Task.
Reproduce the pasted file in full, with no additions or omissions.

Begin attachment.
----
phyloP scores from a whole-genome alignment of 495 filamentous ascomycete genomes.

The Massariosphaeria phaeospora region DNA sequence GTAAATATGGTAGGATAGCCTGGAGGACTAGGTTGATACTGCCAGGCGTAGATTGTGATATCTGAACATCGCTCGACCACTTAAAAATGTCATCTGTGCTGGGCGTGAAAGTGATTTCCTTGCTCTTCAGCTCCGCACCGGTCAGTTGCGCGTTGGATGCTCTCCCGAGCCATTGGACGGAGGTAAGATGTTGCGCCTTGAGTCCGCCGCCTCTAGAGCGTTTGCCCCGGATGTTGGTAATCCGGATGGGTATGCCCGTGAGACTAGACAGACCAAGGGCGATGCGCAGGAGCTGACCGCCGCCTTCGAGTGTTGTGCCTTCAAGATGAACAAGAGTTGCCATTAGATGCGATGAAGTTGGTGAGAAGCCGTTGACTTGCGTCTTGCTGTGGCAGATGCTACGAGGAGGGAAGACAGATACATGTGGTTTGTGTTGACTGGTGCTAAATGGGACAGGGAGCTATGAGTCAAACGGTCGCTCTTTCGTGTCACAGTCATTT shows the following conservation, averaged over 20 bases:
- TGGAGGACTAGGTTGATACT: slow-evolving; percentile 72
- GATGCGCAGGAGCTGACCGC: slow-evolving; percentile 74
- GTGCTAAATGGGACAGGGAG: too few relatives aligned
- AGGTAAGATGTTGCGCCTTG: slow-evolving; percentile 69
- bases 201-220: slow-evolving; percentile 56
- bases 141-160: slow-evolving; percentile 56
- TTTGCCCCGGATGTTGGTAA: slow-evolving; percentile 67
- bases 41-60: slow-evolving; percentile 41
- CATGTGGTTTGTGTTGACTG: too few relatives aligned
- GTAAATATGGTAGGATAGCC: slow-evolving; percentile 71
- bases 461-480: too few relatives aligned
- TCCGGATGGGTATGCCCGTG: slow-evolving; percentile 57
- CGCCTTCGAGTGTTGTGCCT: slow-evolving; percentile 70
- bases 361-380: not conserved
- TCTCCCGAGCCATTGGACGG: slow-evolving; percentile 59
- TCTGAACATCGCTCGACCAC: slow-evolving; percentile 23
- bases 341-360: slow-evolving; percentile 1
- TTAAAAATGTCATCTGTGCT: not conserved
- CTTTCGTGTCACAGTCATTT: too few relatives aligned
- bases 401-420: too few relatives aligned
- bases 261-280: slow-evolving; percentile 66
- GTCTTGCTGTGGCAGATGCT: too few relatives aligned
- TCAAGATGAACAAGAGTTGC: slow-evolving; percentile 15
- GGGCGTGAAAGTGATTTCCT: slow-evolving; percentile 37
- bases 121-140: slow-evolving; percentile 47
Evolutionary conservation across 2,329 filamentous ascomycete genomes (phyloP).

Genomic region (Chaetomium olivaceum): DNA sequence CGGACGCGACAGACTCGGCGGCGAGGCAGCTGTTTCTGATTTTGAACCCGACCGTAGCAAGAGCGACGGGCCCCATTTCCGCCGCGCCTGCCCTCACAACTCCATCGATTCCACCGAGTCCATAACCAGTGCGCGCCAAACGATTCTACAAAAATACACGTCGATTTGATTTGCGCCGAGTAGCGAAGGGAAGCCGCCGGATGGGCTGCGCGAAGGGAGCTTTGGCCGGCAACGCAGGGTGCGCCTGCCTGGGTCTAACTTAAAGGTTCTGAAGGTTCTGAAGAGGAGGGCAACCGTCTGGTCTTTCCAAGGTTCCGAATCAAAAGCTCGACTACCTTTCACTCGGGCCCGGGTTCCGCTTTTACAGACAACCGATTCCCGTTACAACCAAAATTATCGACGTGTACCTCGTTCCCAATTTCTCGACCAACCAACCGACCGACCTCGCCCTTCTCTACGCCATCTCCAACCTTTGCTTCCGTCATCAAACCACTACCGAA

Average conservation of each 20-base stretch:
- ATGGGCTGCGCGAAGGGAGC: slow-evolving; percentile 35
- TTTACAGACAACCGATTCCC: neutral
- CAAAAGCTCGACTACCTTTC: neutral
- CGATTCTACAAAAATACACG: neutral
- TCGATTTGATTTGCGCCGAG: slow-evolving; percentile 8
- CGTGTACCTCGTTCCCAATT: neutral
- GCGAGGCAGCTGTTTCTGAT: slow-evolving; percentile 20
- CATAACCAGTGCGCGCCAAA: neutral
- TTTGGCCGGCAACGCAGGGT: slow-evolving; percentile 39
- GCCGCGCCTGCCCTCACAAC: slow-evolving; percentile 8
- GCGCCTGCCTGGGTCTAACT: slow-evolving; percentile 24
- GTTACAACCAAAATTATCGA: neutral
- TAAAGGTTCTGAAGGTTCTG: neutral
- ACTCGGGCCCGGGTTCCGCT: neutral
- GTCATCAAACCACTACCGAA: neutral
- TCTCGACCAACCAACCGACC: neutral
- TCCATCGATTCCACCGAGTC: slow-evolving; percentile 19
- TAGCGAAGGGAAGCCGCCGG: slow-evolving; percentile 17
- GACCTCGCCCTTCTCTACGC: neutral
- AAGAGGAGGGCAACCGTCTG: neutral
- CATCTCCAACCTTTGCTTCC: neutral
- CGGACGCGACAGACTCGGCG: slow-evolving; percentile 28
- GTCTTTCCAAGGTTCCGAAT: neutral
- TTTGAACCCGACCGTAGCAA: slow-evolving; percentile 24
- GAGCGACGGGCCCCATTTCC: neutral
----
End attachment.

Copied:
phyloP scores from a whole-genome alignment of 495 filamentous ascomycete genomes.

The Massariosphaeria phaeospora region DNA sequence GTAAATATGGTAGGATAGCCTGGAGGACTAGGTTGATACTGCCAGGCGTAGATTGTGATATCTGAACATCGCTCGACCACTTAAAAATGTCATCTGTGCTGGGCGTGAAAGTGATTTCCTTGCTCTTCAGCTCCGCACCGGTCAGTTGCGCGTTGGATGCTCTCCCGAGCCATTGGACGGAGGTAAGATGTTGCGCCTTGAGTCCGCCGCCTCTAGAGCGTTTGCCCCGGATGTTGGTAATCCGGATGGGTATGCCCGTGAGACTAGACAGACCAAGGGCGATGCGCAGGAGCTGACCGCCGCCTTCGAGTGTTGTGCCTTCAAGATGAACAAGAGTTGCCATTAGATGCGATGAAGTTGGTGAGAAGCCGTTGACTTGCGTCTTGCTGTGGCAGATGCTACGAGGAGGGAAGACAGATACATGTGGTTTGTGTTGACTGGTGCTAAATGGGACAGGGAGCTATGAGTCAAACGGTCGCTCTTTCGTGTCACAGTCATTT shows the following conservation, averaged over 20 bases:
- TGGAGGACTAGGTTGATACT: slow-evolving; percentile 72
- GATGCGCAGGAGCTGACCGC: slow-evolving; percentile 74
- GTGCTAAATGGGACAGGGAG: too few relatives aligned
- AGGTAAGATGTTGCGCCTTG: slow-evolving; percentile 69
- bases 201-220: slow-evolving; percentile 56
- bases 141-160: slow-evolving; percentile 56
- TTTGCCCCGGATGTTGGTAA: slow-evolving; percentile 67
- bases 41-60: slow-evolving; percentile 41
- CATGTGGTTTGTGTTGACTG: too few relatives aligned
- GTAAATATGGTAGGATAGCC: slow-evolving; percentile 71
- bases 461-480: too few relatives aligned
- TCCGGATGGGTATGCCCGTG: slow-evolving; percentile 57
- CGCCTTCGAGTGTTGTGCCT: slow-evolving; percentile 70
- bases 361-380: not conserved
- TCTCCCGAGCCATTGGACGG: slow-evolving; percentile 59
- TCTGAACATCGCTCGACCAC: slow-evolving; percentile 23
- bases 341-360: slow-evolving; percentile 1
- TTAAAAATGTCATCTGTGCT: not conserved
- CTTTCGTGTCACAGTCATTT: too few relatives aligned
- bases 401-420: too few relatives aligned
- bases 261-280: slow-evolving; percentile 66
- GTCTTGCTGTGGCAGATGCT: too few relatives aligned
- TCAAGATGAACAAGAGTTGC: slow-evolving; percentile 15
- GGGCGTGAAAGTGATTTCCT: slow-evolving; percentile 37
- bases 121-140: slow-evolving; percentile 47
Evolutionary conservation across 2,329 filamentous ascomycete genomes (phyloP).

Genomic region (Chaetomium olivaceum): DNA sequence CGGACGCGACAGACTCGGCGGCGAGGCAGCTGTTTCTGATTTTGAACCCGACCGTAGCAAGAGCGACGGGCCCCATTTCCGCCGCGCCTGCCCTCACAACTCCATCGATTCCACCGAGTCCATAACCAGTGCGCGCCAAACGATTCTACAAAAATACACGTCGATTTGATTTGCGCCGAGTAGCGAAGGGAAGCCGCCGGATGGGCTGCGCGAAGGGAGCTTTGGCCGGCAACGCAGGGTGCGCCTGCCTGGGTCTAACTTAAAGGTTCTGAAGGTTCTGAAGAGGAGGGCAACCGTCTGGTCTTTCCAAGGTTCCGAATCAAAAGCTCGACTACCTTTCACTCGGGCCCGGGTTCCGCTTTTACAGACAACCGATTCCCGTTACAACCAAAATTATCGACGTGTACCTCGTTCCCAATTTCTCGACCAACCAACCGACCGACCTCGCCCTTCTCTACGCCATCTCCAACCTTTGCTTCCGTCATCAAACCACTACCGAA

Average conservation of each 20-base stretch:
- ATGGGCTGCGCGAAGGGAGC: slow-evolving; percentile 35
- TTTACAGACAACCGATTCCC: neutral
- CAAAAGCTCGACTACCTTTC: neutral
- CGATTCTACAAAAATACACG: neutral
- TCGATTTGATTTGCGCCGAG: slow-evolving; percentile 8
- CGTGTACCTCGTTCCCAATT: neutral
- GCGAGGCAGCTGTTTCTGAT: slow-evolving; percentile 20
- CATAACCAGTGCGCGCCAAA: neutral
- TTTGGCCGGCAACGCAGGGT: slow-evolving; percentile 39
- GCCGCGCCTGCCCTCACAAC: slow-evolving; percentile 8
- GCGCCTGCCTGGGTCTAACT: slow-evolving; percentile 24
- GTTACAACCAAAATTATCGA: neutral
- TAAAGGTTCTGAAGGTTCTG: neutral
- ACTCGGGCCCGGGTTCCGCT: neutral
- GTCATCAAACCACTACCGAA: neutral
- TCTCGACCAACCAACCGACC: neutral
- TCCATCGATTCCACCGAGTC: slow-evolving; percentile 19
- TAGCGAAGGGAAGCCGCCGG: slow-evolving; percentile 17
- GACCTCGCCCTTCTCTACGC: neutral
- AAGAGGAGGGCAACCGTCTG: neutral
- CATCTCCAACCTTTGCTTCC: neutral
- CGGACGCGACAGACTCGGCG: slow-evolving; percentile 28
- GTCTTTCCAAGGTTCCGAAT: neutral
- TTTGAACCCGACCGTAGCAA: slow-evolving; percentile 24
- GAGCGACGGGCCCCATTTCC: neutral